The finding of such a variety of pathological abnormalities caused by miR-29 deficiency is consistent with the pleiotropic effects of these posttranscriptional regulators, derived from their multiple and functionally diverse targets [9]. However, despite this complexity and diversity, we propose that cardiometabolic alterations, caused at least in part by PGC1α dysregulation, are the main life-threatening condition in miR-29a/b1−/− mice. We provide evidence that the absence of miR-29 leads to elevated levels of PGC1α, which, owing to its functional role in mitochondrial biogenesis [52], causes a pathological accumulation of smaller organelles in mutant hearts, as assessed by both ultrastructural and molecular studies. Accordingly, transcriptome analyses revealed that important metabolic pathways (citrate cycle, oxidative phosphorylation, or glycolysis/gluconeogenesis) are deregulated in miR-29a/b1–null animals likely because of PGC1α overexpression. Mitochondria accumulation in hearts from miR-29a/b1−/− mice impairs LV diastolic function, which, together with other abnormalities including cardiac fibrosis and vascular remodeling, likely leads to HFpEF and premature death. Consequently, several pathways essential for proper heart function, such as regulation of cytoskeleton, cardiac muscle contraction, gap junctions, and cAMP and calcium signaling, are also altered in mutant animals. Interestingly, these pathological phenotypes observed in miR-29a/b1−/− mice are substantially improved in a PGC1α haploinsufficient background, indicating that the cardiovascular abnormalities in miR-29a/b1−/− mice are mainly driven by this transcriptional coactivator.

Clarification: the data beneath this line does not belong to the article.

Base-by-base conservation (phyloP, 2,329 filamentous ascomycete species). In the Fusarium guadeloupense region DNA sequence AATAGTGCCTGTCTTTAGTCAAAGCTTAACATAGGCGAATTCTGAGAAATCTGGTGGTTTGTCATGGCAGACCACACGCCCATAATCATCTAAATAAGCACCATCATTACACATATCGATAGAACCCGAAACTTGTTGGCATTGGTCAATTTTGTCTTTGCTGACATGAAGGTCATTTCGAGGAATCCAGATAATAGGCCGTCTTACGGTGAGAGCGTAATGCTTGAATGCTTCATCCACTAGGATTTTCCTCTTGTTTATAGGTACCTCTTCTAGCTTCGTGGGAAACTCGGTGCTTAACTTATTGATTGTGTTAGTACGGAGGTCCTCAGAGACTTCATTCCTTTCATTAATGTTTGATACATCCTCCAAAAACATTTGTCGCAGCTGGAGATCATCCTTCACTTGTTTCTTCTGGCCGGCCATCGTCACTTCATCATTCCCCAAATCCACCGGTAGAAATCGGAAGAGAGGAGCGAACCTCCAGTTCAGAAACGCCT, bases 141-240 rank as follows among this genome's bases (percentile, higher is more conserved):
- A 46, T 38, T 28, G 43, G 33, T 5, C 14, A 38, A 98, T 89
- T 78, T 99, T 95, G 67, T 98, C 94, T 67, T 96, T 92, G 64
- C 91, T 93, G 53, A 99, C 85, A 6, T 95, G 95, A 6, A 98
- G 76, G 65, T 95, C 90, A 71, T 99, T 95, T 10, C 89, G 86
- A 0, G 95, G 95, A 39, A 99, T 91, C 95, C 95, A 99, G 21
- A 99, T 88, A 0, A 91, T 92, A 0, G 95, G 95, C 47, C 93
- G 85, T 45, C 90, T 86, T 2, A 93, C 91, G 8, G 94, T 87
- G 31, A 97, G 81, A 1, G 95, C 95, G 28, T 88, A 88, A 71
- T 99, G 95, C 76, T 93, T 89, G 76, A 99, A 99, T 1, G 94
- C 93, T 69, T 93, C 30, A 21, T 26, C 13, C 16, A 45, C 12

Consistent with our findings, mitochondrial fragmentation triggers HF in mice [33], which further supports that PGC1α and mitochondrial biogenesis could be important for the pathogenesis of this disease. In fact, mice overexpressing PGC1α specifically in the heart show a dramatic increase in the number of cardiac mitochondria and profound alterations in mitochondrial ultrastructure, which result in the development of a marked cardiomyopathy [45,46]. Additionally, the size and the morphology of mitochondria, which are regulated by fusion/fission events, are also instrumental to their correct function [53]. Notably, our results show that mitochondria of miR-29a/b1–deficient mice are smaller compared with those of wild-type animals. Accordingly, we propose that the altered structure of mitochondria of miR-29a/b1–mutant mice also contributes to impairing cardiac function, although further long-term studies involving conditional miR-29–mutant mice will be helpful to clarify the in vivo roles of miR-29 in HF and the relative relevance of different cell types to the pathogenesis of this disease. We also assume that besides the cardiometabolic alterations reported herein for miR-29–deficient mice, these animals may have additional metabolic abnormalities, which could result from the dysregulation of miR-29–modulated molecular pathways outside the cardiovascular system. Thus, and in agreement with previous studies [11], we have found that miR-29a/b1−/− mice exhibit hyperglycemia and reduced insulin concentration, two common features of diabetic patients.